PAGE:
Converse, B. A., Hancock, P. I., Klotz, L. E., Clarens, A. F., & Adams, G. S. (2020). If humans design the planet: A call for psychological scientists to engage with climate engineering. American Psychologist.

Abstract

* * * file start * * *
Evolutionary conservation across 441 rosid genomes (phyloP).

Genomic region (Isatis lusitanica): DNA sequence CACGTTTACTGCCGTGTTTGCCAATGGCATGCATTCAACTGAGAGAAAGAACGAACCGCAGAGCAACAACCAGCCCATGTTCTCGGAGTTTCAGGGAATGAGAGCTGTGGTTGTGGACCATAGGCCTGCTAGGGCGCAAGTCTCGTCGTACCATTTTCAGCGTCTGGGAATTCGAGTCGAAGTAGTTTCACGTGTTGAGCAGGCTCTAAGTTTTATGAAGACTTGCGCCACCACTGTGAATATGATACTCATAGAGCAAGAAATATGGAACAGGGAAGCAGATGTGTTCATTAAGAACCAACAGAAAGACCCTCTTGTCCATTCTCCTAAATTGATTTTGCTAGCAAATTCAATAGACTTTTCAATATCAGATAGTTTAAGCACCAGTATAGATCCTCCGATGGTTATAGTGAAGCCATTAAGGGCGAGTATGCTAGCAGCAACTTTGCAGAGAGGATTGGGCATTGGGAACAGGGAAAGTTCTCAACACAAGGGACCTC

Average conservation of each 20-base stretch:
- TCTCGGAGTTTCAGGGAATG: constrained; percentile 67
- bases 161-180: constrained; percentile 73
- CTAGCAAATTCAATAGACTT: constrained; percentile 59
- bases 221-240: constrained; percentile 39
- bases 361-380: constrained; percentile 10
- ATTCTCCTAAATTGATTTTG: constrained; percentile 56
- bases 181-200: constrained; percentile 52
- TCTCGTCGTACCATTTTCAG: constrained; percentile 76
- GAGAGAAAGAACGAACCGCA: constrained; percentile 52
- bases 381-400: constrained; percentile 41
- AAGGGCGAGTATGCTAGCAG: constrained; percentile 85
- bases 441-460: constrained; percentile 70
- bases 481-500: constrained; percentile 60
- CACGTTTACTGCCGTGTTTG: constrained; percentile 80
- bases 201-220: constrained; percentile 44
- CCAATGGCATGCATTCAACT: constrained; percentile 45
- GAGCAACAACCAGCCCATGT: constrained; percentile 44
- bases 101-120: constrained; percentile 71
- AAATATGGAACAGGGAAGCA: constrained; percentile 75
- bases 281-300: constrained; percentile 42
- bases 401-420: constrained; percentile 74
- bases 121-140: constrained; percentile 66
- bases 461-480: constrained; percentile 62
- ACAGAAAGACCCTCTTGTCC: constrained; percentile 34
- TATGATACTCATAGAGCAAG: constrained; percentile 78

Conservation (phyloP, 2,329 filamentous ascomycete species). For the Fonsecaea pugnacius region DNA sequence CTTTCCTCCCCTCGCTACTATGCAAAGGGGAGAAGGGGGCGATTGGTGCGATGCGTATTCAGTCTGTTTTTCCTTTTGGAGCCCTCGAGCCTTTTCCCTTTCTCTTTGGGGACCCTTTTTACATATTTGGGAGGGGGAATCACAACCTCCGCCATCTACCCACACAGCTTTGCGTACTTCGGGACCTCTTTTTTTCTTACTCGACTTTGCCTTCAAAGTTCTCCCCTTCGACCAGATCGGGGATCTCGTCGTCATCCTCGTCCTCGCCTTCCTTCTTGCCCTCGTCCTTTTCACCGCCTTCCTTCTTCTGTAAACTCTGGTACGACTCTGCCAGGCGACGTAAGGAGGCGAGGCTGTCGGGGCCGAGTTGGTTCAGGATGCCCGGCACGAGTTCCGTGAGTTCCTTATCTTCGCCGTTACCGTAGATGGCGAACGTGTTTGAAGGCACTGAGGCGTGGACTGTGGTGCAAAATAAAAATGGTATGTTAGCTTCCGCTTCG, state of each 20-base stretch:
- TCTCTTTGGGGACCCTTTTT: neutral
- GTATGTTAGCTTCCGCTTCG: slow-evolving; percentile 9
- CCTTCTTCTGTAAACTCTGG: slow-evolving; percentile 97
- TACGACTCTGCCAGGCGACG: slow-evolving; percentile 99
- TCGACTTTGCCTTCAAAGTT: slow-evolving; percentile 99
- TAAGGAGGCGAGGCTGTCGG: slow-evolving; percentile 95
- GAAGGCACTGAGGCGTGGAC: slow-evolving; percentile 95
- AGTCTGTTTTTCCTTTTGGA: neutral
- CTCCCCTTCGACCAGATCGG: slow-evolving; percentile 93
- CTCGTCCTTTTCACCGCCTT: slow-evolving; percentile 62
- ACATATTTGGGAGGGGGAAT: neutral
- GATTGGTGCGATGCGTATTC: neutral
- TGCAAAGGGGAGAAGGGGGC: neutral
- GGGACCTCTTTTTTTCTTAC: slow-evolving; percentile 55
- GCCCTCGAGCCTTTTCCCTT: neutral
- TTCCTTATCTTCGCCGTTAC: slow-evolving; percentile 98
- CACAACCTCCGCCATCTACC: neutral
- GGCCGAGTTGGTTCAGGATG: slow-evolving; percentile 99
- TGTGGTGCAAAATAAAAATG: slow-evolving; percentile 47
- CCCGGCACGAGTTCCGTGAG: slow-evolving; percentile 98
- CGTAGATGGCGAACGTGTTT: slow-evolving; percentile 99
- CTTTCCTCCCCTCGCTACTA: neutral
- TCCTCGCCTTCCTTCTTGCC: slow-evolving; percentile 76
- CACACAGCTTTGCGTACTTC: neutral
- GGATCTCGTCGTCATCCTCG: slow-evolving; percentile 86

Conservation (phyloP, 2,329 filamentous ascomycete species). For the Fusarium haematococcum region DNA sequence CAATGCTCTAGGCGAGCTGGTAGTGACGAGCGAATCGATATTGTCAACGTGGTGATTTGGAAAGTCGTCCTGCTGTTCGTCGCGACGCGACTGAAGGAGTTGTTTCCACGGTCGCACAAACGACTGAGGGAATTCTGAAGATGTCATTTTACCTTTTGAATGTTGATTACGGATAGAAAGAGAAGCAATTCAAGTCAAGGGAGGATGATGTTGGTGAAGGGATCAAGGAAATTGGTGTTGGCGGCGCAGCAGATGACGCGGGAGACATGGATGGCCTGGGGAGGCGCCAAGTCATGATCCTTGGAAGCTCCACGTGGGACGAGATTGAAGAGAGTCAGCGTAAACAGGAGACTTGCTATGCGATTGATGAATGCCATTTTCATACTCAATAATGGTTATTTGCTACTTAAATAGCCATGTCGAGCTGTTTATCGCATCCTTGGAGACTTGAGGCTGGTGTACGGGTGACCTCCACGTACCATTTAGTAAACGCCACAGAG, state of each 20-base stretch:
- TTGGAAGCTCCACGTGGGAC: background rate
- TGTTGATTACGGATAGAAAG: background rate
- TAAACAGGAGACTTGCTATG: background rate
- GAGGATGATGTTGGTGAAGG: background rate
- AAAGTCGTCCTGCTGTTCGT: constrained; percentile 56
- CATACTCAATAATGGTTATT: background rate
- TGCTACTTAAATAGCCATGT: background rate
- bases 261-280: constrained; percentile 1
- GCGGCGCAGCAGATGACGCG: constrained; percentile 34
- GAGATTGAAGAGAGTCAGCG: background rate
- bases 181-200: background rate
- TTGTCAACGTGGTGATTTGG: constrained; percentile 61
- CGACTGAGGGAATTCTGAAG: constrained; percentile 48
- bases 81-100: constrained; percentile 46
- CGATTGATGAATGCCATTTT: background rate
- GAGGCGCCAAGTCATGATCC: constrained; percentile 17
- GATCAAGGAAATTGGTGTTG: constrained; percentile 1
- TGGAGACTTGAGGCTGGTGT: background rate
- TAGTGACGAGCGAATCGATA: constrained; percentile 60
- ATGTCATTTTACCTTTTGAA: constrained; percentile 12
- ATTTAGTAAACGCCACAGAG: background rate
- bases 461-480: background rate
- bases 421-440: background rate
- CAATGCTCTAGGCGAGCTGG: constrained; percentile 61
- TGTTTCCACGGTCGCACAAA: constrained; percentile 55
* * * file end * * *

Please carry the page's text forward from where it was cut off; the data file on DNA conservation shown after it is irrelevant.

As efforts to control climate change gain momentum, so too does the possibility that some global actor(s) will deploy one or more forms of climate engineering. Climate engineering refers to large-scale and deliberate activities intended to change either the carbon-balance or energy-balance of the planet. Climate engineering approaches are untested, involve deep uncertainty, and have far-reaching consequences. Nevertheless, many scientists expect that, relative to conventional mitigation approaches, some climate-engineering approaches will prove less expensive and will require less coordination. They will also have more potential for unilateral deployment. Decisions to pursue climate engineering involve several psychosocial dimensions related to attitude and preference formation, decision making under uncertainty, interpersonal coordination, and health and well-being. Even the prospect of climate engineering could affect norms, goals, and beliefs. The field of psychological science should prepare to help society responsibly consider climate engineering alongside more conventional climate-change responses. This article lays out some initial questions and issues a call to action. It aims to provide common ground for a conversation between climatologists, policymakers, psychological scientists, and members of the public on the important behavioral touchpoints of climate engineering. (PsycInfo Database Record (c) 2020 APA, all rights reserved)